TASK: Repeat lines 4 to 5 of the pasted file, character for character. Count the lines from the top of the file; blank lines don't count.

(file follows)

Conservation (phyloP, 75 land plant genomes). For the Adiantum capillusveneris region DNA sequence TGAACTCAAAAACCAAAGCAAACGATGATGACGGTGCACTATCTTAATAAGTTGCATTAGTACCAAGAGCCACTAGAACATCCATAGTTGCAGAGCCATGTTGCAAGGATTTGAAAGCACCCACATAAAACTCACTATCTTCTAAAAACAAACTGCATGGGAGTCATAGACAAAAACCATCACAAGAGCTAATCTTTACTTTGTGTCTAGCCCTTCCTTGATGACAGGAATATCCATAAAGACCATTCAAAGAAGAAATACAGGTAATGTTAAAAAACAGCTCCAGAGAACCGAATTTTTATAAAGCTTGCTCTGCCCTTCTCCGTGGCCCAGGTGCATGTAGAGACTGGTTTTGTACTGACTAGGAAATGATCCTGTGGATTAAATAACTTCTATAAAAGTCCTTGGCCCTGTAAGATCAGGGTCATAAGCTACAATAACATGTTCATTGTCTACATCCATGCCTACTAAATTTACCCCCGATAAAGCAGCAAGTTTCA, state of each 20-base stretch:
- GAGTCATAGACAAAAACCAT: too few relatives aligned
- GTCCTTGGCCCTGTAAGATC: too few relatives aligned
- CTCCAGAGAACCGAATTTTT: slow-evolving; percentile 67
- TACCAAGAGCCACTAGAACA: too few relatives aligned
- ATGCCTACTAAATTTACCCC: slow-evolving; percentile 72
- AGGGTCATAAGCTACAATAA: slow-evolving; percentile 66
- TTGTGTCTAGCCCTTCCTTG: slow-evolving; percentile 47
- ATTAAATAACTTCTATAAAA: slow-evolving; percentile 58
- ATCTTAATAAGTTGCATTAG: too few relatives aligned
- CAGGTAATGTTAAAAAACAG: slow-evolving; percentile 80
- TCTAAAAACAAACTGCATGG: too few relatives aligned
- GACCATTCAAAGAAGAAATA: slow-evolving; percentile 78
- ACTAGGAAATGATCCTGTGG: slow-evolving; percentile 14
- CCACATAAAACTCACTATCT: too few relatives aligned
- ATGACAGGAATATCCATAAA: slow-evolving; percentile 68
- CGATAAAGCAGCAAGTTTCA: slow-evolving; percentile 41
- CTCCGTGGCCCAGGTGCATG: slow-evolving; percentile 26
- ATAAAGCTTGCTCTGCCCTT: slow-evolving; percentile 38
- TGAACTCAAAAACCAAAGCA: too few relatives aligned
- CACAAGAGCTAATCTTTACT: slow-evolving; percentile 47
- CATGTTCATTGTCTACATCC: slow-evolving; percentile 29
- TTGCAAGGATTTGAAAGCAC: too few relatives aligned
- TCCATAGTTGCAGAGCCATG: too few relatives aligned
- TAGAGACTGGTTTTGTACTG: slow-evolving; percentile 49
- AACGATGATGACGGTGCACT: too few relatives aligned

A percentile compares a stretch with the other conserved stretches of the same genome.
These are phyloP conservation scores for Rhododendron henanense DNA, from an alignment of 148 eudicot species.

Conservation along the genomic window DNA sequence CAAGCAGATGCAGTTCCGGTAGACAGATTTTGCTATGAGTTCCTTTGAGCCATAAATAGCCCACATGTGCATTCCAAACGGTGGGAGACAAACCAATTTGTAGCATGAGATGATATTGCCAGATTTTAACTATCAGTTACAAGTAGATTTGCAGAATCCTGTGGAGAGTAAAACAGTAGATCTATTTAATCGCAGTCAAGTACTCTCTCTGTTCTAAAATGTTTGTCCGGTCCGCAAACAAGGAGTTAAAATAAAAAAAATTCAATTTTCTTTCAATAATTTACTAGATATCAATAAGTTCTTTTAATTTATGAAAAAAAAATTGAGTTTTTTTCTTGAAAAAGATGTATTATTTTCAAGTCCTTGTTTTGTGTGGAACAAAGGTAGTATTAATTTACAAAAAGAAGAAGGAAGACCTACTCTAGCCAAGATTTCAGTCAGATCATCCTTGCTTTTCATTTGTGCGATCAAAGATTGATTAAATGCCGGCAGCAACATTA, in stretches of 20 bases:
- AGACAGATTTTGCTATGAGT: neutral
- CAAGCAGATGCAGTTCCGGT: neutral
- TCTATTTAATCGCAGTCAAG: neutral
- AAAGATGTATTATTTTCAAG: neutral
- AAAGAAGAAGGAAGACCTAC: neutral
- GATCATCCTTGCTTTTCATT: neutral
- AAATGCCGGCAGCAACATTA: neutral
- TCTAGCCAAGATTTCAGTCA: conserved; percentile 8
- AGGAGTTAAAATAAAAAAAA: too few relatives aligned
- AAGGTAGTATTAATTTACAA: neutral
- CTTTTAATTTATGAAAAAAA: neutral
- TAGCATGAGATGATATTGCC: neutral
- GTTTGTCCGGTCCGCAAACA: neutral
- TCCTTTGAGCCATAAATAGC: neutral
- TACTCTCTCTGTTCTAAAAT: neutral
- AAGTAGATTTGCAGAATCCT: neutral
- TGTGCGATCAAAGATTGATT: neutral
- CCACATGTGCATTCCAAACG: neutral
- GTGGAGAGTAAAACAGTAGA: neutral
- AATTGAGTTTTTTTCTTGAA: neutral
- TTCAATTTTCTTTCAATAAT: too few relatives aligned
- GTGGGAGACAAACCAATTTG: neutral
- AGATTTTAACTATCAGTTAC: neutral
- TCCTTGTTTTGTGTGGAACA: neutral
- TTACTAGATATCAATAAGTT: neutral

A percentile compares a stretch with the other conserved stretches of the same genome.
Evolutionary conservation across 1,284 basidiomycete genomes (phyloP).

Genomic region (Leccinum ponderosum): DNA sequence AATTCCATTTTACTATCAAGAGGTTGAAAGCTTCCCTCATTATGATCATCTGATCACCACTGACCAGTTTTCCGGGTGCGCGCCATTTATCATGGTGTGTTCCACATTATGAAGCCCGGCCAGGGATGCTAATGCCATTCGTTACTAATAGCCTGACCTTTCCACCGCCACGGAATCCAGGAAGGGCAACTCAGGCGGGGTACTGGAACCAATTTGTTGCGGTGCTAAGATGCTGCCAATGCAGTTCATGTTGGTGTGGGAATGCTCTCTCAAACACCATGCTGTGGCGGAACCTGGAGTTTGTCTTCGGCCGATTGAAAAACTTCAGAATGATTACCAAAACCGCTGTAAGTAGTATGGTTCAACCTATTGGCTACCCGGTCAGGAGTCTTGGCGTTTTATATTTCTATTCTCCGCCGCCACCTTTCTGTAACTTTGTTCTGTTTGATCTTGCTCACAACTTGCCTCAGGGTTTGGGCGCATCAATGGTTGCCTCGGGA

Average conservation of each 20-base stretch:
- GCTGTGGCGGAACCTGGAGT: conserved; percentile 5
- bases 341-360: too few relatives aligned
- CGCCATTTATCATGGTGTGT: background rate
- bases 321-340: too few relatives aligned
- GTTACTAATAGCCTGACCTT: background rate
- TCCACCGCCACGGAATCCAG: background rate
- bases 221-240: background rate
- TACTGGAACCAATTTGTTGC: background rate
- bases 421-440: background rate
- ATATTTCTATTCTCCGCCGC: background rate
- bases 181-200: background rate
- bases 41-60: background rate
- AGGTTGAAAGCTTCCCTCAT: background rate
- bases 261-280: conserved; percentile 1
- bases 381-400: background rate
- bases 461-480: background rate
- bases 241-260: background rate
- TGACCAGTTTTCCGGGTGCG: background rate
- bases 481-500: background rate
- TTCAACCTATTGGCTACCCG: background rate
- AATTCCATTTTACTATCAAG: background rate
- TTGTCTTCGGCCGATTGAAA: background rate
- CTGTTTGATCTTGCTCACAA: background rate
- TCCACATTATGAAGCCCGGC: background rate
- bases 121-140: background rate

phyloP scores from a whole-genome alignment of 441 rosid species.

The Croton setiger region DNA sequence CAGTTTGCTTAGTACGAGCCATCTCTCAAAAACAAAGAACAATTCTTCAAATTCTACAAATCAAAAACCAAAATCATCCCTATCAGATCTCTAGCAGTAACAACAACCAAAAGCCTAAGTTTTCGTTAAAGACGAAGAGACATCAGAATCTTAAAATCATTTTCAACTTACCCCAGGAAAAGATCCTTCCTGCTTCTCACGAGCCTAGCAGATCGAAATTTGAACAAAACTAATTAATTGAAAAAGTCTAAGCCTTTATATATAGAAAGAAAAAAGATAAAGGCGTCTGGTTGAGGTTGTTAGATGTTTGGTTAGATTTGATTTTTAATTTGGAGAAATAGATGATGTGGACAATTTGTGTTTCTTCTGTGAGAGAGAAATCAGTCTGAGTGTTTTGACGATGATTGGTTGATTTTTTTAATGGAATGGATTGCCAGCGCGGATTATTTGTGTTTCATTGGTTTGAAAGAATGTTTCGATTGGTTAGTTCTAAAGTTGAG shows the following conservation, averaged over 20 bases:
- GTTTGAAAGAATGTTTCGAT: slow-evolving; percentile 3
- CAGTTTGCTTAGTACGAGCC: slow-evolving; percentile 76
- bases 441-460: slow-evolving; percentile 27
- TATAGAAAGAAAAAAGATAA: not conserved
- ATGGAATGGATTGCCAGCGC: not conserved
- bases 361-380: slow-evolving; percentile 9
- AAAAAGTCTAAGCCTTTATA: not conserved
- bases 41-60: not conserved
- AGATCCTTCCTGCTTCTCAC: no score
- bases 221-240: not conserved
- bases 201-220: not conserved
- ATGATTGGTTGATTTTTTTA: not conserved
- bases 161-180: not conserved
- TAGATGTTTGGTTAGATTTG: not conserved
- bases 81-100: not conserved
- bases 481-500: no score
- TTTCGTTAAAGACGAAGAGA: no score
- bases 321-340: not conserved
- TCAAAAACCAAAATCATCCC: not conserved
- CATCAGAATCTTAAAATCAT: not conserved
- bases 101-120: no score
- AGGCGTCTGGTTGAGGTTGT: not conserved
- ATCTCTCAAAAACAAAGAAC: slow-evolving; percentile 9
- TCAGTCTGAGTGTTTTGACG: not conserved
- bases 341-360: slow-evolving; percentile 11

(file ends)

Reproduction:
- CTCCAGAGAACCGAATTTTT: slow-evolving; percentile 67
- TACCAAGAGCCACTAGAACA: too few relatives aligned